• The Painkiller-Heroin Connection

    Many experts would agree that heroin addiction has reached epidemic proportions in the U.S. This particular drug addiction, which is also present in West Palm Beach, can cause fatal overdoses and other serious health consequences . Since prevention is always preferable, it’s worth investigating the causes of such widespread drug abuse. One of the major factors driving the heroin addiction is actually opioid painkillers, which doctors can legally prescribe for patients with acute or chronic conditions.

    Some health advocates have called upon doctors to prescribe powerful painkillers more carefully or to monitor their patients for signs of drug dependence and abuse. This is because some patients become addicted to legally prescribed narcotics. Consequently, opioid addiction can lead to heroin addiction when the individual can no longer afford or is no longer prescribed opioids. Getting heroin on the street produces the same sense of euphoria and it’s much cheaper. It also increases the user’s risk of dying from an overdose, contracting an infectious disease, or suffering other dire health consequences.

    major factors driving the heroin addiction is actually opioid painkillers

  • Why Opioid Addiction is Not About Character

    There is a lot of stigma surrounding opiate addiction in West Palm Beach and the rest of the country. People of all ages, economic backgrounds, races, genders, ethnicities, and social classes can become addicted to opioids. Opiates are very commonly prescribed to people who are in severe or chronic pain, and they are incredibly addictive and difficult to stop taking .

    Watch this video for some more insight into opiate addiction. The video demonstrates that opiate addiction is a chemical process that occurs in the brain, and that has nothing to do with a person’s background, character, or walk of life. Drug detox can be a great choice for people struggling with addictions.

  • Understanding Opioid Addiction

    Opiate addiction is one of the most common reasons that people enter substance abuse treatment near West Palm Beach. Opiate addiction can quickly ruin a person’s physical and mental health, social and professional relationships, and finances. Here are some facts that might help you better understand opiate addiction, opioid withdrawal, and the need for swift intervention and substance abuse treatment.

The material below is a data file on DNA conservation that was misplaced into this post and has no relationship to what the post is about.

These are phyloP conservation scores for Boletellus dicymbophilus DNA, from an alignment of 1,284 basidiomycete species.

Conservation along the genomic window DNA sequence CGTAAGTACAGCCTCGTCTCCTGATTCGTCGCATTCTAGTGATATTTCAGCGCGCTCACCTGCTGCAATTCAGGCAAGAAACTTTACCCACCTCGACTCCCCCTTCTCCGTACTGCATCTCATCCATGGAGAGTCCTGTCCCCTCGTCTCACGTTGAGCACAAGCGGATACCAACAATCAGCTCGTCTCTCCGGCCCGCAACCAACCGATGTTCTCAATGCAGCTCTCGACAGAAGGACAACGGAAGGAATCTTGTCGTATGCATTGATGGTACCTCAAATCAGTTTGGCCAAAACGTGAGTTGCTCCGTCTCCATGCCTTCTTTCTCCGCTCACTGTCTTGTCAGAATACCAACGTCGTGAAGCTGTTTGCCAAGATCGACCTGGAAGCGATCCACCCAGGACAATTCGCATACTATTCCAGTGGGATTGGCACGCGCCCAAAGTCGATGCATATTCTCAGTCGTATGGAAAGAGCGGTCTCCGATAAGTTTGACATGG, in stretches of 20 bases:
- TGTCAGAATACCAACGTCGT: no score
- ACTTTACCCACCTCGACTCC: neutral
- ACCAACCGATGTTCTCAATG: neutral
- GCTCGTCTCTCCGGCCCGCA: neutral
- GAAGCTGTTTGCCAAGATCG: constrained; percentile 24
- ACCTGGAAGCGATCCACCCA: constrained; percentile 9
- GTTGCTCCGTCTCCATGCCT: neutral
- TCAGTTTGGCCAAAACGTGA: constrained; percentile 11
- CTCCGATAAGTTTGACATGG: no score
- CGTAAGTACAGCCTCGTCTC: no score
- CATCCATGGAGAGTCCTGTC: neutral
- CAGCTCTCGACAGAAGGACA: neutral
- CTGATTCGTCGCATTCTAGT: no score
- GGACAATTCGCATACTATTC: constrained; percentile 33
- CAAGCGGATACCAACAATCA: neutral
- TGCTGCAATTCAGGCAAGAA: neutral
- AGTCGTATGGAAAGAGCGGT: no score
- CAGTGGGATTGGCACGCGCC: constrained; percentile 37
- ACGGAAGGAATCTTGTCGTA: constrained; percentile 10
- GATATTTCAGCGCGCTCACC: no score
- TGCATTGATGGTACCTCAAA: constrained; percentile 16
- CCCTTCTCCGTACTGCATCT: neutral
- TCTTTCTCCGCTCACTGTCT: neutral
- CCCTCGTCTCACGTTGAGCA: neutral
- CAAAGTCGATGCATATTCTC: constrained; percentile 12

Why Opiate Abuse is So Common

    Opiate Addiction Danger The most frequently abused opiates are heroin, morphine, codeine, Vicodin, OxyContin, Dilaudid, and Duragesic. Opiates are commonly prescribed to treat chronic or severe pain. In 2012, doctors wrote more than 259 million prescriptions for opiates. Four out of five heroin users admit that they moved on to heroin after abusing prescription opiates, either obtained legally or illegally. Almost all chose to use heroin because prescription opioids were more expensive and harder to obtain. Opiate use initially produces an intense feeling of wellbeing or euphoria that quickly becomes addictive to users. As opiate use continues, the user will need to take more and more in order to achieve that same initial feeling. This almost always leads to opiate abuse, and often leads to opiate overdose.

    Dangers of Opiate Addiction

    In high doses, opiates can cause cardiac or respiratory arrest. Attempts to illegally obtain opiates can put a user in risky or even life-threatening situations. Many users are arrested for possessing or attempting to purchase opiates. Opiate abuse puts incredible stress on a user’s family, friends, and professional relationships. Many users are unable to maintain relationships or hold down a job due to their drug use. Many also have unstable finances, as it becomes increasingly expensive to maintain their opiate addiction.

    What Happens during Opioid Withdrawal

    Opioid withdrawal symptoms are incredibly uncomfortable, but are not life threatening. Many people experience opioid withdrawal if they are unable to obtain more opiates before the ones in their system begin disappearing. Withdrawal symptoms include fatigue, insomnia, irritability, anxiety, agitation, muscle aches and pains, cramping, nausea, vomiting, diarrhea, hot and cold sweats, a runny nose, and teary eyes. These opioid withdrawal symptoms can last from one week to one month.